The way we talk about bullying hasn’t been working

Hang on for a minute...we're trying to find some more stories you might like.


Email This Story






I remember in 7th grade we had an in-depth presentation that focused on gossiping and its ripple effects. They divided us by genders. The video they showed us touched on different girls’ stories, from teenage pregnancy to cyber bullying. The morals of the stories were the same, don’t bully and love each other. I misjudged it at first, pegging it as another repetitive anti-bullying video. But it really affected all of us. I mean 6 years later, I’m still referencing it.

I swear for at least a day, people were extra nice to one another. I remember people wrote notes to one another, acknowledging the issues they had with each other and made amends. I was guilty of it too. I tried to make up for all the times I talked bad about my ex best friend, lowkey hoping that some good karma would make its way into my life.

I got a couple of notes and sent a few. It was really healing. For the next couple of days, I saw people who I knew at one point extremely disliked each other, embrace the other person. It was the weirdest thing. For the first time, I felt peace resonate with everyone at WJHS.

To be honest, I thought all hell was going to break loose, like the one “Means Girls” scene when Regina George exposed the Burn Book pages. But for the first time, our school system actually did us right.

I’m not saying to repeat the whole program here, but I feel like we should use the idea. Instead of having middle aged people preach the detrimental effects of bullying which we just ignore, we should have people our own age openly talk about it.

I know it’s a sensitive issue and it’s hard for some people to admit, but if we want real change we actually need to have a conversation with people our own age. The Identity Project is a good start. Although I don’t remember much of the details from freshman year, I know the bigger picture was to represent that regardless of our backgrounds and reputations, we all face similar struggles that are often magnified by social media.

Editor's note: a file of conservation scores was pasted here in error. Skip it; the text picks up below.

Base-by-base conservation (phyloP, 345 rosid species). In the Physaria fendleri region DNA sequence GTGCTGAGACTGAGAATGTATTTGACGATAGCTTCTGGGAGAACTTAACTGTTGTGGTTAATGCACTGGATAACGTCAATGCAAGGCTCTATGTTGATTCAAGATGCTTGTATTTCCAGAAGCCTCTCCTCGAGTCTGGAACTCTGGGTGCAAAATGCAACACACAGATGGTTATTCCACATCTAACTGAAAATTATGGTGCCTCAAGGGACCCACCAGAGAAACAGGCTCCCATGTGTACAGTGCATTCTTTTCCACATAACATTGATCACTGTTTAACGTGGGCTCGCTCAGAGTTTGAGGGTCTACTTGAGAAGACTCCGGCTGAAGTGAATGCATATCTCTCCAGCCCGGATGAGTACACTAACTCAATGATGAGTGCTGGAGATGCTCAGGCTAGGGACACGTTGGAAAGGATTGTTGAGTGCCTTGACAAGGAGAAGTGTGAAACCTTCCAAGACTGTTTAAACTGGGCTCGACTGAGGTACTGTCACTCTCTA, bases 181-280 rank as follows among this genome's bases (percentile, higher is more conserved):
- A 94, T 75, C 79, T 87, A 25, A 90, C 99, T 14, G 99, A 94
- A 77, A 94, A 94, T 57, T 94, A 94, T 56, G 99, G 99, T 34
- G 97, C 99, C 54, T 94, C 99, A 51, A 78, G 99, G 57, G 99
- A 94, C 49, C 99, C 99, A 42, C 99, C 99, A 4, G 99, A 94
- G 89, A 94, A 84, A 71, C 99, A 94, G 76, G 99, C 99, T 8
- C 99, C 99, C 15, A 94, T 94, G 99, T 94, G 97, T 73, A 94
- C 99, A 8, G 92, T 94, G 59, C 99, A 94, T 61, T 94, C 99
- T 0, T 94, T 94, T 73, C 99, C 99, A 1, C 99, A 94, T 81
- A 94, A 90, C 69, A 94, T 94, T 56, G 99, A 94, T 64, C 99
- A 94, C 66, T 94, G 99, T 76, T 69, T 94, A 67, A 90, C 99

Because the majority of us have some kind of social media, almost everything we do or say is online. It’s an open line of communication and it’s inevitable that someone will abuse it. We aren’t living in an era where the majority of bullies body-slam someone into a locker and demand lunch money.

The older generation tends to project the idea that it’s our civic duty to stand up for the kid getting teased on the playground, and while we should, it’s an outdated scenario of bullying. Nowadays, bullying is more likely to happen online or behind the victim’s back.

A girl in one of my classes recently reached out to me and told me she’d been humiliated on social media. People she didn’t know well would record her and post it on private Snapchat stories and the New Trier geo-stories. She kept reiterating that there was nothing she could do about it, which was the worst part. That she had to watch the photos and videos spread, while the administration scrambled to take down everything.

Perhaps social media isn’t to blame completely. I think it’s simply a platform where the insecurities we all have get the better of us.  No matter how many comment restrictions or blocking suggestions Instagram enforces, it doesn’t change someone’s instinct to want to hurt someone else.

Online, a simple username or profile picture enables a person to say whatever they want to whoever they want. You can’t really confront someone from social media in person, or at least it’s difficult to. So in a way, it enables us to build a wall from one another and dissociate ourselves from any guilt.

From what I’ve noticed, people won’t directly tell you in-person that they have a problem with you. They resort to gossiping with their friends or spreading it online. There’s obviously a lack of courage when you can’t look someone into their eyes and tell them straight-up you have a problem with them.

Even though we’ve all been through the repetitive seminars and the assemblies about bullying and a lot of effort gets put into them with the best intent, the efforts are inefficient. It’s hard to fully empathize with the issue when it’s the same, cliché ideas being repeated.

We should impliment more of these programs for 9th-12th graders. They clearly sparked conversation because we were forced to be vulnerable. It offered us an opportunity to be honest and empathetic.

The Identity Project and the assembly I did in 7th grade exposed the source of the bullying problem: us. We are the one’s who continue the cycle; we are the ones who gossip or hit ‘send’ on a nasty message; but we’re the one’s who have to change it.

Print Friendly, PDF & Email